Released: 16th February 2018
Seen: 5th April 2018
“Insane things are normal”
Abbie (Played by Gugu Mbatha-Raw) and Sam (Played by Michiel Huisman) have been a couple since they were Eight. From the moment that Abbie bit Sam inside an aquarium, the two of them were meant to be together and are hopeful that maybe they can start a family now that Abbie is starting to show symptoms of pregnancy. Sadly, those symptoms aren’t of a pregnancy but of multiple tumours in her stomach. Having to struggle with cancer is one thing but Abbie knows that once she’s gone, there’s a good chance Sam will be completely alone with no chance of finding another girl because he is just so awkward. So Abbie sets out to use her remaining time wisely, by trying to set Sam up with a girlfriend to look after him after she’s gone.
In theory, the idea of a film where someone tries to set their partner up with another person could work. Hell, it HAS worked in the past. Zelos pulled off almost this exact same idea except there the set up was done in order to relieve guilt over a previous infidelity and here it’s done because Abbie believes Sam can’t survive without her or some other woman and needs to be looked after. It’s a tough idea to pull off and I’m absolutely sure there is a way to do this that doesn’t make Abbie look completely crazy but here, she comes off as controlling and everyone else in the film sees it. It’s a radically bad idea that isn’t justified by the actions of her partner who, at his worst, wears odd socks. The reason for her to try and set him up posthumously with another woman isn’t there and that automatically makes it so much harder to take this idea seriously.
“Abbie is type A and Sam is type Z”
What helps this movie work is its main cast, who are pretty amazing. I enjoyed Gugu Mbatha-Raw in her lead role during The Cloverfield Paradox so it’s nice to see her getting to show off more here. She gives the character a charm that flows throughout the entire picture and she finds ways to show every stage of grief in a way that’s very sweet and charming. Michiel Huisman is completely unrecognizable from his work on Game of Thrones, losing the beard lets him really sell this innocent shy nerdy character that has a wicked sense of humour that actually makes you completely understand how he managed to get someone like Abbie. The two of them have some adorable chemistry that really makes you hope for the best for them both. The side cast is fine, Christopher Walken shines as Myron who is a no-bullshit cancer patient who just calls out Abbie at every decision and its kind of amazing. The one who stands out as not really helping the story is Kate McKinnon who seems like she’s just there to be Kate McKinnon, which is fine but maybe don’t name her character “Glass Half Full Kate” and actually give her something of value to do.
The dialogue teeters back and forth between funny and cheesy. Some jokes really land wonderfully, their bed talks about what Sam would do if Abbie were transgender or in a cult or taken by gypsies are genuinely heartwarming and funny. Then there are the dramatic voice-overs that aren’t needed and just detract from the story. No one, I repeat, NO ONE needs to hear a voiceover saying “I’m Abbie Suchandsuch and this is my story”, especially when the framework of your narrative doesn’t lend itself to the idea of voice-overs. To look to another current movie, Love, Simon also uses a lot of voice over to tell stories but those are usually done by Simon while he’s writing emails, it create’s a framework that makes it understandable why we’re hearing this disembodied voice. Here, it’s just Abbie talking to us from beyond the grave (And before you scream spoiler, that’s literally the opening shot of the movie, it’s told almost entirely in flashback which removes almost all of the tension).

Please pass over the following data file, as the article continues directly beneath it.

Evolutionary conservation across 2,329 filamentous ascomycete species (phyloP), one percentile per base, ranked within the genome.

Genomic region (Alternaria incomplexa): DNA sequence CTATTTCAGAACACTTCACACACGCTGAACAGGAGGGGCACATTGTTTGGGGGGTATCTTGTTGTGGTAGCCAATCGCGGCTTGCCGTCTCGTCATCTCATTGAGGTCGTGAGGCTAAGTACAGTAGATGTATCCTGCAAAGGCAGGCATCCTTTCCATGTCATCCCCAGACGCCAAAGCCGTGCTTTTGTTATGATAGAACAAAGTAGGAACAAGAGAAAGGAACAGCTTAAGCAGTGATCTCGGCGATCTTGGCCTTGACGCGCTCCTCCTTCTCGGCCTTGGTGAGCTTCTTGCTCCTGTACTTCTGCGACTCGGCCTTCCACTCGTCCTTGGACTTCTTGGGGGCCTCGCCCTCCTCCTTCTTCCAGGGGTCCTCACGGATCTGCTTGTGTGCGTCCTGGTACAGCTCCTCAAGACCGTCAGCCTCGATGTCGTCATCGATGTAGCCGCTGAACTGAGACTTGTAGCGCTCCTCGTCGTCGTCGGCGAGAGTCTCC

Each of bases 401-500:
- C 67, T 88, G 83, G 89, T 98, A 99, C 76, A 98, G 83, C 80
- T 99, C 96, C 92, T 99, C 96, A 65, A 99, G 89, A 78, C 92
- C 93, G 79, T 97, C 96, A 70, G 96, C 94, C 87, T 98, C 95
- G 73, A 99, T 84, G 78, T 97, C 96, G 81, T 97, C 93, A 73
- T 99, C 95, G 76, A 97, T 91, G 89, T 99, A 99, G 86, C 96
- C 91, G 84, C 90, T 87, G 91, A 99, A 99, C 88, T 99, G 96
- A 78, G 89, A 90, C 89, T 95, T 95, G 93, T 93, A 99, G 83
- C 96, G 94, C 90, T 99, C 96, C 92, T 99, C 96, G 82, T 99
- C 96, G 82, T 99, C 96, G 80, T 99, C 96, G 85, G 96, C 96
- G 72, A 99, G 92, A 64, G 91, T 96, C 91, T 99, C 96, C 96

“I’ve been dying longer than you have”
There’s nothing truly amazing about how this film looks either, it’s serviceable but it’s also a comedy/drama film so no one is expecting wild camera angles. I do kind of expect the film not to reuse shots when it’s not needed, and they do that here (Or at least filmed an almost identical take in the exact same location while wearing the same clothes, it’s bad either way). They also screw up the fundamentals of montage in one scene where Abbie is interviewing potential future girlfriends. As they said in Team America “With every shot, show a little improvement”. Here? It just jumps back and forth, we see 2 girls out of 5 she allegedly interviews, there is no real structure. What could’ve been a hilarious scene becomes awkward due to poor editing, a problem that pops up several times thanks to not just the poor choice of repeated shots but also some awkward audio moments that really stand out when you’re watching a Netflix movie with headphones.
There is still a lot to enjoy about Irreplaceable You, it’s got a fairly large amount of charm and warmth that buys it a lot of goodwill. It’s got some good characters and a pretty nice concept but there’s a lot of moments when it’s executed poorly and some choices in the scripting stage that should’ve gotten another look at. It’s not going to change the world but it might provide some mild entertainment for an hour and a half.
One thought on “Irreplaceable You”